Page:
The Due Process Clause of the U.S. Const. amend. XIV protects the fundamental right of parents to make decisions concerning the care, custody, and control of their children.
Petitioner grandparents petitioned a Washington Superior Court for the right to visit their grandchildren and visitation rights were granted. Respondent mother opposed the petition and the state supreme court reversed holding that Wash. Rev. Code § 26.10.160(3) unconstitutionally interfered with the fundamental rights of parents to rear their children. Petitioners appealed the judgment of the state supreme court, and on certiorari, judgment was affirmed.
Did the visitation order unconstitutionally interfere with the fundamental right of respondent to rear her children?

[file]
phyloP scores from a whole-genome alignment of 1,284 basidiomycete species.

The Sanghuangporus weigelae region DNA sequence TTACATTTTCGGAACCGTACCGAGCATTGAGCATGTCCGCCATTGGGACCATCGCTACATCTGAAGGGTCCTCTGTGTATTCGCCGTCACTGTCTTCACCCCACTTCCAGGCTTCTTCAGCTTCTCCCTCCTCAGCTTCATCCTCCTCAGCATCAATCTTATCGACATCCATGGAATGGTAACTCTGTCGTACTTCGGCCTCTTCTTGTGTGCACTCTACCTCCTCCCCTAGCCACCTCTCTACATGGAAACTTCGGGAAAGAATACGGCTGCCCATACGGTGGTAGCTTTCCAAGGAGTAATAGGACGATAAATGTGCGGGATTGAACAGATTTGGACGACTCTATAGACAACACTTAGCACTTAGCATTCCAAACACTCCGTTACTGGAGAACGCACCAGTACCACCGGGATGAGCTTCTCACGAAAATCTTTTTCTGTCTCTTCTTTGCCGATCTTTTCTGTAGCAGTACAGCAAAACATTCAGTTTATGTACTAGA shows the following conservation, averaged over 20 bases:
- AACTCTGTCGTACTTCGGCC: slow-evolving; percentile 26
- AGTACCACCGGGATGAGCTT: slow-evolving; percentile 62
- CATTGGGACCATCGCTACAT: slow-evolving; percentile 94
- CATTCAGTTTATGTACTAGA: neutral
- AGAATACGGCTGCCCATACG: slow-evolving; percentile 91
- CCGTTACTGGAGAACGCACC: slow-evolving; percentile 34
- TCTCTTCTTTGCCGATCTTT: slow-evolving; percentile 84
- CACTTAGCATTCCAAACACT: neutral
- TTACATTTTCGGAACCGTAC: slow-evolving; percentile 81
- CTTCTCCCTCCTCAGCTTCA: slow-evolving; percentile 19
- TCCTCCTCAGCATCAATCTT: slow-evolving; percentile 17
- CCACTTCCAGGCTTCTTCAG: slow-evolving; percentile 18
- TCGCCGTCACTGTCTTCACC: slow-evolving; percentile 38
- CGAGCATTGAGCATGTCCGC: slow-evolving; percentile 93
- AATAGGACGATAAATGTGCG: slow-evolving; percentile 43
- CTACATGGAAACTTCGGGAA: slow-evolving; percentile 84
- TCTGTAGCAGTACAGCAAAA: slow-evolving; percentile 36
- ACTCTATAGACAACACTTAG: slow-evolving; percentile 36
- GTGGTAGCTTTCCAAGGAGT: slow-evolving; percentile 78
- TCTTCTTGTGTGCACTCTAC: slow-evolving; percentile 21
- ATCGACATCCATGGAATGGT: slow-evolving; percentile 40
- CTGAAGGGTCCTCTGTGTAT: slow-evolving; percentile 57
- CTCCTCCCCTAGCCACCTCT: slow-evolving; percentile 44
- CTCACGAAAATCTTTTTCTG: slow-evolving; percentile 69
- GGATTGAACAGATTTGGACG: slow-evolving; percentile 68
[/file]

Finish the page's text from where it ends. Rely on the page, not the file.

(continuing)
The court found that the visitation order was an unconstitutional infringement on respondent's fundamental right to make decisions concerning the care, custody, and control of her two daughters. The state superior court failed to accord the determination of respondent, a fit custodial parent, any material weight; announced a presumption in favor of grandparent visitation; and failed to accord significant weight to respondent's already having offered meaningful visitation to petitioners. The court concluded that the Due Process Clause of the United States Constitution did not permit a state to infringe on the fundamental right of parents to make child rearing decisions. Accordingly, the court held that Wash. Rev. Code § 26.10.160(3), as applied in this case, was unconstitutional.